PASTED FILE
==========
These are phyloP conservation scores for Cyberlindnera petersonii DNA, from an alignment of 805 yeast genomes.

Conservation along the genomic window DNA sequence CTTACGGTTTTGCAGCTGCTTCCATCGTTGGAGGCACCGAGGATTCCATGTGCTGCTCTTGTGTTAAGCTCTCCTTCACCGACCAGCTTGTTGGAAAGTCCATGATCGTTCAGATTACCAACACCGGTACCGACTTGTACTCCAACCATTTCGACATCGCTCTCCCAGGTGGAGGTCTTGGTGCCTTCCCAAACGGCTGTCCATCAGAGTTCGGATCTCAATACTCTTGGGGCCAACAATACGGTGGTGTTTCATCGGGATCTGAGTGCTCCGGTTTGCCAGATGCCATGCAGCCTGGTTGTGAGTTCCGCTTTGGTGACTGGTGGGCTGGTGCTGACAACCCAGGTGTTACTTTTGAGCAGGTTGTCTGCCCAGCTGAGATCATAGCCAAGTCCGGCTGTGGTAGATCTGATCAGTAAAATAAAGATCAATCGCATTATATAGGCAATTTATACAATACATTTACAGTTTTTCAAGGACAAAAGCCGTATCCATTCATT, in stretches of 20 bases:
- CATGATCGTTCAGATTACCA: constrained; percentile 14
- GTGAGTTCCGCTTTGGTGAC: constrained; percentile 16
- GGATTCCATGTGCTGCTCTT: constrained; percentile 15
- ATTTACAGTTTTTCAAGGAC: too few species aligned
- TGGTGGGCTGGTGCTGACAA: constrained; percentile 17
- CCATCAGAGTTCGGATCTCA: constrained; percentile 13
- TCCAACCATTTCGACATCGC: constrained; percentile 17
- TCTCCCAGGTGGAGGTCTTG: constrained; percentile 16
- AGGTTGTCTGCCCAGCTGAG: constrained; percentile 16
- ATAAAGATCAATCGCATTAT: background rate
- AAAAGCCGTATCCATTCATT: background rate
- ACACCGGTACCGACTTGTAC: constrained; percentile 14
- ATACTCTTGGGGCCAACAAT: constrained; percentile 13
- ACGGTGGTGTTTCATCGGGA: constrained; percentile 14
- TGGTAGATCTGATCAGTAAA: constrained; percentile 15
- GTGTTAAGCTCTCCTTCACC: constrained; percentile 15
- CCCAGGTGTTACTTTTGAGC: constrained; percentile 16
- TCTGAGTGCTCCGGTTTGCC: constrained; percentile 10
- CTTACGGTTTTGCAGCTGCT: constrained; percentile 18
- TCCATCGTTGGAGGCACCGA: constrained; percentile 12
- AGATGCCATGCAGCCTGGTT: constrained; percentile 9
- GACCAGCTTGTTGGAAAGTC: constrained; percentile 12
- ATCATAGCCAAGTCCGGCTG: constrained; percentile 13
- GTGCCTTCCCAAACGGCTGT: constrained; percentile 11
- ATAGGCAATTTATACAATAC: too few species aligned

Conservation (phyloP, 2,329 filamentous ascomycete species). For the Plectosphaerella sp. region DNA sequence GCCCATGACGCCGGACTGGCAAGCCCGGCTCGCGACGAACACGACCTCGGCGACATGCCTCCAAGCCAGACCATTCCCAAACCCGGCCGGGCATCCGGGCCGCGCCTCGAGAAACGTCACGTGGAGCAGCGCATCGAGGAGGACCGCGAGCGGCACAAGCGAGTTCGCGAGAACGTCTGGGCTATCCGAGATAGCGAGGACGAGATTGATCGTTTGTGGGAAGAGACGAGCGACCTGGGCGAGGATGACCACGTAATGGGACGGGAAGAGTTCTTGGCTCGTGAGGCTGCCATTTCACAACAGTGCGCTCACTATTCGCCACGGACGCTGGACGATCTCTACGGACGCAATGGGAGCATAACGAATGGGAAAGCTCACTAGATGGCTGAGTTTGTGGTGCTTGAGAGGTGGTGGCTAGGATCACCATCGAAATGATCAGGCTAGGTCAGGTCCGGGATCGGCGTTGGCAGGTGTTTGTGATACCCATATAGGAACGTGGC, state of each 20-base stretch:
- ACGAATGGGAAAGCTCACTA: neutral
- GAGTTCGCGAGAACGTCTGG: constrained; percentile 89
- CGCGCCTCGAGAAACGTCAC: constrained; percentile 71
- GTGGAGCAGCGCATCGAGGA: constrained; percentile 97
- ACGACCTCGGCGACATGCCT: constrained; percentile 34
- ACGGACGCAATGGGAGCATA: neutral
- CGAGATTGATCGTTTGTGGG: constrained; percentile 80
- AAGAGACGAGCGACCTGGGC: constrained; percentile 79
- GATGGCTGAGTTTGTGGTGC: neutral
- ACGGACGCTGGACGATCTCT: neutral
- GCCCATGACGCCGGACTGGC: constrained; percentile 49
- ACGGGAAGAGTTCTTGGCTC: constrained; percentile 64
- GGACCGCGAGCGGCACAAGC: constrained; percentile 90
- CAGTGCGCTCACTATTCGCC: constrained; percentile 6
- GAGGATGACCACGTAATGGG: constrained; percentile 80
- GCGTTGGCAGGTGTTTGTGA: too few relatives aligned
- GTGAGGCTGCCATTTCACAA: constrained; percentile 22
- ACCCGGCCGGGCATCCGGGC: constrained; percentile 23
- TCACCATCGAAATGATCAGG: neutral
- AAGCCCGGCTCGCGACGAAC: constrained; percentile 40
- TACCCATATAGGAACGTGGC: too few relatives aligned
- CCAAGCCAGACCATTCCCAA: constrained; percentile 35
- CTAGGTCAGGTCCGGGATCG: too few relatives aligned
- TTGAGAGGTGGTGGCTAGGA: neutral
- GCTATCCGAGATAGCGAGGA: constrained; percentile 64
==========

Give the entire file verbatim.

These are phyloP conservation scores for Cyberlindnera petersonii DNA, from an alignment of 805 yeast genomes.

Conservation along the genomic window DNA sequence CTTACGGTTTTGCAGCTGCTTCCATCGTTGGAGGCACCGAGGATTCCATGTGCTGCTCTTGTGTTAAGCTCTCCTTCACCGACCAGCTTGTTGGAAAGTCCATGATCGTTCAGATTACCAACACCGGTACCGACTTGTACTCCAACCATTTCGACATCGCTCTCCCAGGTGGAGGTCTTGGTGCCTTCCCAAACGGCTGTCCATCAGAGTTCGGATCTCAATACTCTTGGGGCCAACAATACGGTGGTGTTTCATCGGGATCTGAGTGCTCCGGTTTGCCAGATGCCATGCAGCCTGGTTGTGAGTTCCGCTTTGGTGACTGGTGGGCTGGTGCTGACAACCCAGGTGTTACTTTTGAGCAGGTTGTCTGCCCAGCTGAGATCATAGCCAAGTCCGGCTGTGGTAGATCTGATCAGTAAAATAAAGATCAATCGCATTATATAGGCAATTTATACAATACATTTACAGTTTTTCAAGGACAAAAGCCGTATCCATTCATT, in stretches of 20 bases:
- CATGATCGTTCAGATTACCA: constrained; percentile 14
- GTGAGTTCCGCTTTGGTGAC: constrained; percentile 16
- GGATTCCATGTGCTGCTCTT: constrained; percentile 15
- ATTTACAGTTTTTCAAGGAC: too few species aligned
- TGGTGGGCTGGTGCTGACAA: constrained; percentile 17
- CCATCAGAGTTCGGATCTCA: constrained; percentile 13
- TCCAACCATTTCGACATCGC: constrained; percentile 17
- TCTCCCAGGTGGAGGTCTTG: constrained; percentile 16
- AGGTTGTCTGCCCAGCTGAG: constrained; percentile 16
- ATAAAGATCAATCGCATTAT: background rate
- AAAAGCCGTATCCATTCATT: background rate
- ACACCGGTACCGACTTGTAC: constrained; percentile 14
- ATACTCTTGGGGCCAACAAT: constrained; percentile 13
- ACGGTGGTGTTTCATCGGGA: constrained; percentile 14
- TGGTAGATCTGATCAGTAAA: constrained; percentile 15
- GTGTTAAGCTCTCCTTCACC: constrained; percentile 15
- CCCAGGTGTTACTTTTGAGC: constrained; percentile 16
- TCTGAGTGCTCCGGTTTGCC: constrained; percentile 10
- CTTACGGTTTTGCAGCTGCT: constrained; percentile 18
- TCCATCGTTGGAGGCACCGA: constrained; percentile 12
- AGATGCCATGCAGCCTGGTT: constrained; percentile 9
- GACCAGCTTGTTGGAAAGTC: constrained; percentile 12
- ATCATAGCCAAGTCCGGCTG: constrained; percentile 13
- GTGCCTTCCCAAACGGCTGT: constrained; percentile 11
- ATAGGCAATTTATACAATAC: too few species aligned

Conservation (phyloP, 2,329 filamentous ascomycete species). For the Plectosphaerella sp. region DNA sequence GCCCATGACGCCGGACTGGCAAGCCCGGCTCGCGACGAACACGACCTCGGCGACATGCCTCCAAGCCAGACCATTCCCAAACCCGGCCGGGCATCCGGGCCGCGCCTCGAGAAACGTCACGTGGAGCAGCGCATCGAGGAGGACCGCGAGCGGCACAAGCGAGTTCGCGAGAACGTCTGGGCTATCCGAGATAGCGAGGACGAGATTGATCGTTTGTGGGAAGAGACGAGCGACCTGGGCGAGGATGACCACGTAATGGGACGGGAAGAGTTCTTGGCTCGTGAGGCTGCCATTTCACAACAGTGCGCTCACTATTCGCCACGGACGCTGGACGATCTCTACGGACGCAATGGGAGCATAACGAATGGGAAAGCTCACTAGATGGCTGAGTTTGTGGTGCTTGAGAGGTGGTGGCTAGGATCACCATCGAAATGATCAGGCTAGGTCAGGTCCGGGATCGGCGTTGGCAGGTGTTTGTGATACCCATATAGGAACGTGGC, state of each 20-base stretch:
- ACGAATGGGAAAGCTCACTA: neutral
- GAGTTCGCGAGAACGTCTGG: constrained; percentile 89
- CGCGCCTCGAGAAACGTCAC: constrained; percentile 71
- GTGGAGCAGCGCATCGAGGA: constrained; percentile 97
- ACGACCTCGGCGACATGCCT: constrained; percentile 34
- ACGGACGCAATGGGAGCATA: neutral
- CGAGATTGATCGTTTGTGGG: constrained; percentile 80
- AAGAGACGAGCGACCTGGGC: constrained; percentile 79
- GATGGCTGAGTTTGTGGTGC: neutral
- ACGGACGCTGGACGATCTCT: neutral
- GCCCATGACGCCGGACTGGC: constrained; percentile 49
- ACGGGAAGAGTTCTTGGCTC: constrained; percentile 64
- GGACCGCGAGCGGCACAAGC: constrained; percentile 90
- CAGTGCGCTCACTATTCGCC: constrained; percentile 6
- GAGGATGACCACGTAATGGG: constrained; percentile 80
- GCGTTGGCAGGTGTTTGTGA: too few relatives aligned
- GTGAGGCTGCCATTTCACAA: constrained; percentile 22
- ACCCGGCCGGGCATCCGGGC: constrained; percentile 23
- TCACCATCGAAATGATCAGG: neutral
- AAGCCCGGCTCGCGACGAAC: constrained; percentile 40
- TACCCATATAGGAACGTGGC: too few relatives aligned
- CCAAGCCAGACCATTCCCAA: constrained; percentile 35
- CTAGGTCAGGTCCGGGATCG: too few relatives aligned
- TTGAGAGGTGGTGGCTAGGA: neutral
- GCTATCCGAGATAGCGAGGA: constrained; percentile 64